Special session on drilling ban
Legislature sides with Big Oil
The polluting sludge of the gulf oil spill has not only reached the beaches of the Panhandle, it has also gotten as far as Tallahassee. The Republicans who control the Florida Legislature are dripping with oil.
Republican hubris in denying the people of Florida a vote on banning offshore drilling is born of their arrogant control of Tallahassee. Attempting to place a constitutional amendment on the ballot to torpedo the effort to curtail the gerrymandering of legislative districts was fine with the GOP. Clearly maintaining their stranglehold on power is paramount. Placing a constitutional amendment on the ballot to prohibit offshore drilling, and thus protect Florida, is "unnecessary!" After all, the GOP points out, there is already a law against offshore drilling — a law that incoming House Speaker Dean Cannon unsuccessfully tried to eradicate barely one year ago!
The simple truth is that Floridians should have the opportunity to vote a ban into the state Constitution — a ban that Cannon and his cronies cannot vote out of existence with a mere majority, a majority virtually guaranteed to the GOP via the gerrymandering they love so much. Florida's Republican Party has shown how corrupt it is in so many ways.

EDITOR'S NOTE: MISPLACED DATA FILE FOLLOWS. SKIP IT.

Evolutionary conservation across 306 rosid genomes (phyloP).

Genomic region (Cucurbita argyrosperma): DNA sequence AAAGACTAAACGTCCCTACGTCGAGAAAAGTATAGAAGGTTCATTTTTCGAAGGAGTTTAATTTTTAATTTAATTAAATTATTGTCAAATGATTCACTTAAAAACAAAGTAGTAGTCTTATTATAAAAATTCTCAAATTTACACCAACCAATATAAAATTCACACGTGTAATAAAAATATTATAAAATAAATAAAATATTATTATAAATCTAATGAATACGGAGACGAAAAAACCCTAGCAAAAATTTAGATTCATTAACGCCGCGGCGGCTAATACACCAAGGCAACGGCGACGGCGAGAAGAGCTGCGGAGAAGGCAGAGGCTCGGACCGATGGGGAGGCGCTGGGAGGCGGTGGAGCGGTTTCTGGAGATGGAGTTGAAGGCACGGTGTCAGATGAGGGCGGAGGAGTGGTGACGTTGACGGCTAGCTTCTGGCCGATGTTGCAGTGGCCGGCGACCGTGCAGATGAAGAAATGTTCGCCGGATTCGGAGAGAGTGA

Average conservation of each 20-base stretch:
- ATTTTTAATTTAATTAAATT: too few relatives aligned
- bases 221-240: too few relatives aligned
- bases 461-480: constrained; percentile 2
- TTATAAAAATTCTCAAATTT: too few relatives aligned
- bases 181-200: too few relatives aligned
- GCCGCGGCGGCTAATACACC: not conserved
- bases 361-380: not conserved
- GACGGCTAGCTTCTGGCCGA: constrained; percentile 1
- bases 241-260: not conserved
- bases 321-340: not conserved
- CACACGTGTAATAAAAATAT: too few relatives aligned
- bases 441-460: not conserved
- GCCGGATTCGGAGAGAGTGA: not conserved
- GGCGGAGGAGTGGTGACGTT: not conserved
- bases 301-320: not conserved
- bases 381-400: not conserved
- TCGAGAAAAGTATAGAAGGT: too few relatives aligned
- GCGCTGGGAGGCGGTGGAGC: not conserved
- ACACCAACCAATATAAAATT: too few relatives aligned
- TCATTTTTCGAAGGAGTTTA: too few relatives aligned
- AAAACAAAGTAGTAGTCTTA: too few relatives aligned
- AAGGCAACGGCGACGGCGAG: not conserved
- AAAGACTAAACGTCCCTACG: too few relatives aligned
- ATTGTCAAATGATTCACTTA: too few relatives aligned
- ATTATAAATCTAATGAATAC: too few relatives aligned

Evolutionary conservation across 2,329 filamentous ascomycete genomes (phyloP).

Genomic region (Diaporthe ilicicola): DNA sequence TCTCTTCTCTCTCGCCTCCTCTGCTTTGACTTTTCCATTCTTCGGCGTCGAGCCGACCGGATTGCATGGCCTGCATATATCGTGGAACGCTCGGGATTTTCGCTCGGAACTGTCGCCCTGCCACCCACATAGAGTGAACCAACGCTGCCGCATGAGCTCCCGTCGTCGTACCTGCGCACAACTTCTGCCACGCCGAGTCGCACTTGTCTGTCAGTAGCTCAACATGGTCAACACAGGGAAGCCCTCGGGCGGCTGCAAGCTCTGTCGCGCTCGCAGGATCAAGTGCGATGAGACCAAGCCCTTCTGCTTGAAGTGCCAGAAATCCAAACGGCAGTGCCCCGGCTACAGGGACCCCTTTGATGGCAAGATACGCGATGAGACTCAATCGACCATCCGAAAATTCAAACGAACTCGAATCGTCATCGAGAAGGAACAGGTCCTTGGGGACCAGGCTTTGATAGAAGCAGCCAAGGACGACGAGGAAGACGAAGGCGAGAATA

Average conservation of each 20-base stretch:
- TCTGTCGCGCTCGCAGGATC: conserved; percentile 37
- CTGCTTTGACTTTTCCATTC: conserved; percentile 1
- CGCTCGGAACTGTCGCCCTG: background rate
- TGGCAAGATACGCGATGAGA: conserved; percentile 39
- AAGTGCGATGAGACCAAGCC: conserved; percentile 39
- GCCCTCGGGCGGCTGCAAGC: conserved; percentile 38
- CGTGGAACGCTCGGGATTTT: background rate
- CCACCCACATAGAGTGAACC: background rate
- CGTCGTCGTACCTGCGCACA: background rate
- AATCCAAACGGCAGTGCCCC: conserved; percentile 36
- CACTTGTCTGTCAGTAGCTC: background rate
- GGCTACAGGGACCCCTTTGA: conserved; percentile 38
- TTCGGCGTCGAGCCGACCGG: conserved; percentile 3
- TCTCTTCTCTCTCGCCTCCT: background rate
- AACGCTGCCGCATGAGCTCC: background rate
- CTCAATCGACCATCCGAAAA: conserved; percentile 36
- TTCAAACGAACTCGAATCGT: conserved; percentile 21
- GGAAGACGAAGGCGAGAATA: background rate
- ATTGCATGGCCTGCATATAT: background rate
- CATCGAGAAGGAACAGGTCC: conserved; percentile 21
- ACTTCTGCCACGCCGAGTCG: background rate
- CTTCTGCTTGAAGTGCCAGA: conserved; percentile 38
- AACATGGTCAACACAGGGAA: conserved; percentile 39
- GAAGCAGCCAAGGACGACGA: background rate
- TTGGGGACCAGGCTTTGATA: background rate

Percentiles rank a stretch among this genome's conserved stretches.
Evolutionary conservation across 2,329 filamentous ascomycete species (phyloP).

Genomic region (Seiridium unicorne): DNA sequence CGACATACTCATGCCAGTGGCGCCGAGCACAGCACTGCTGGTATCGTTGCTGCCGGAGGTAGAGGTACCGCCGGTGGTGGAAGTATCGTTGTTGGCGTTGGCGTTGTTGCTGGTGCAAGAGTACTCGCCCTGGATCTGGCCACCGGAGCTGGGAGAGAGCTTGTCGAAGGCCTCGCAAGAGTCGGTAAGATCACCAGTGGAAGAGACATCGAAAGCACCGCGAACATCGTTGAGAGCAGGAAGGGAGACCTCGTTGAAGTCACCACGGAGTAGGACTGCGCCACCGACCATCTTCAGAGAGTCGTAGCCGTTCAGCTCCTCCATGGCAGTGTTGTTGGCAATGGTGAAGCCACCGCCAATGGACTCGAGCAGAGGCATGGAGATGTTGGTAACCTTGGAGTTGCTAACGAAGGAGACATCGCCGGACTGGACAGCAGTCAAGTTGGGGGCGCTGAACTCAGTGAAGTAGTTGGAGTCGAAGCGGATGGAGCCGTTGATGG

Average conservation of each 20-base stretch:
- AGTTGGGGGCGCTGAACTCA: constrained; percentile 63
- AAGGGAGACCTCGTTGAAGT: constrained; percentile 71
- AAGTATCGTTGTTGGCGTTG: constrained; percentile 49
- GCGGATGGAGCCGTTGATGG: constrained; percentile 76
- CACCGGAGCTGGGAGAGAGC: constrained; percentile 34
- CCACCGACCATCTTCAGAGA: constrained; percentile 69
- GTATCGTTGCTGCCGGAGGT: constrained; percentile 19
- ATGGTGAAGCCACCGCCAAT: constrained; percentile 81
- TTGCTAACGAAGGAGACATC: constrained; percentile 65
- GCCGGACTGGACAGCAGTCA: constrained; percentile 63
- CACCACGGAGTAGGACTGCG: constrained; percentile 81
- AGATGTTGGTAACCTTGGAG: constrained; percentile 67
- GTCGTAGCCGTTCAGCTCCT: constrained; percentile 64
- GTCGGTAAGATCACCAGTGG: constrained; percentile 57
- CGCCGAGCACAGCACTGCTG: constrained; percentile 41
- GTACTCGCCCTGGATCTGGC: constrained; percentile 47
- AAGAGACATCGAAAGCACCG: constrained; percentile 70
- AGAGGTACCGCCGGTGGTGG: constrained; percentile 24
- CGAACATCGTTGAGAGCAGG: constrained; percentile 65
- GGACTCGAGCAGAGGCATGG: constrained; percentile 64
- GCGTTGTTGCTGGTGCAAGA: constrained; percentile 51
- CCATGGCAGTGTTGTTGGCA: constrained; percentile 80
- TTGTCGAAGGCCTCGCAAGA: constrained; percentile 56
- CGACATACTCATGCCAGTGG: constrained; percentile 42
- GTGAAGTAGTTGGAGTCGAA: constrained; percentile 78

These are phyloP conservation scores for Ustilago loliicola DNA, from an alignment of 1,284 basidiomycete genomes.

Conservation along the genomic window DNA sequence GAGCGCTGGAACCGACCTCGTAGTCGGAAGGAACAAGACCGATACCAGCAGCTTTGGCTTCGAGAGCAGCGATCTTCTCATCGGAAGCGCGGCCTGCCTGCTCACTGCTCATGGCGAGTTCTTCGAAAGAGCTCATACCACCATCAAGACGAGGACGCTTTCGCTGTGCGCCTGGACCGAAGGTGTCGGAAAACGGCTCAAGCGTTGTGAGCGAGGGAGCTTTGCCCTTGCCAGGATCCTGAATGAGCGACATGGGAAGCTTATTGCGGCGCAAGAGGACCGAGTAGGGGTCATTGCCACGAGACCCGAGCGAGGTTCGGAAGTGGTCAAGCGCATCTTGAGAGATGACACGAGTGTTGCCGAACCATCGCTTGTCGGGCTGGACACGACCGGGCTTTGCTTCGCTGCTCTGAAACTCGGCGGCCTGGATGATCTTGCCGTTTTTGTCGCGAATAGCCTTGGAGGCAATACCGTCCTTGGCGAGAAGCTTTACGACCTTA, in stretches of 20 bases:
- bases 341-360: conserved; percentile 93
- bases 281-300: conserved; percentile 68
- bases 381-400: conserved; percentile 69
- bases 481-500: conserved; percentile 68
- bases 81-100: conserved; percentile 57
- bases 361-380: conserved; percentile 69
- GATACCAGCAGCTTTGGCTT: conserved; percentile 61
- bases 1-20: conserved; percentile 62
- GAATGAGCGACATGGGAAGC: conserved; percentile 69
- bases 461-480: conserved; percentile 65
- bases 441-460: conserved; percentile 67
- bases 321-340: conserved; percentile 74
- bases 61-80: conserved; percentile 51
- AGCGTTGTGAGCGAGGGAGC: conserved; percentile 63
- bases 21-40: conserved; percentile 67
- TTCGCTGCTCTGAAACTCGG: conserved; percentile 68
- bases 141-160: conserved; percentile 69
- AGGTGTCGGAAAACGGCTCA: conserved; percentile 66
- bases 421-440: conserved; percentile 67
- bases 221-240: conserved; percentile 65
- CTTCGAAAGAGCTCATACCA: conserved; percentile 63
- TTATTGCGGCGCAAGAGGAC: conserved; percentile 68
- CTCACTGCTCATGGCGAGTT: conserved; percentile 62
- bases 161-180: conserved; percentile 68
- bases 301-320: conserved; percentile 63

Now while the delicate environment of Florida's coast hangs in the balance, Florida's GOP is more than content to sit in the back pocket of Big Oil.
As the axiom goes, power corrupts; absolute power corrupts absolutely. Isn't it time that the citizens of Florida stopped the GOP beast?
Robin George Yates, Hudson
Let's keep our options open
Let the people vote on offshore drilling? I question the wisdom of that.
First, as I am sure the Times' editorial board knows, the people can be easily stampeded into voting for someone or something that turns out to be less than expected, or has unintended consequences. All it takes is a slick ad campaign and a front man with soaring oratory and a glib tongue. Having the media on your side is a big plus, and one need look no further than the current occupant of the White House for proof.
Second, the price of gasoline is stable at the moment, but would there be such a clamor to ban offshore drilling if gas prices were headed north of $5 a gallon and there was an increase in our dependence on nations that are less than friendly to us (Venezuela, Saudi Arabia)?
Better to keep our options open than to put idealism ahead of reality and do something foolish, something that would be detrimental to the financial health of both individuals and the nation.
Kenneth R. Gilder, St. Petersburg
Petty politics trumps duty | July 21, editorial
Crist is the opportunist
According to your editorial, the state Legislature placed petty politics above the purported public interest in declining to vote on a constitutional amendment on offshore drilling. As a factual matter such a ban is already a matter of current state law.
Additionally, as I recall, it was Gov. Charlie Crist who placed opportunistic politics at the forefront when he called the special session on the topic.
Charles G. Beauchamp, St. Petersburg
Let's see … a couple of years ago this "conservative" Legislature was banging the drum about the needed to amend the Constitution to prevent future legislatures from changing the laws which already defined marriage and denied marriages other than between a man and a woman.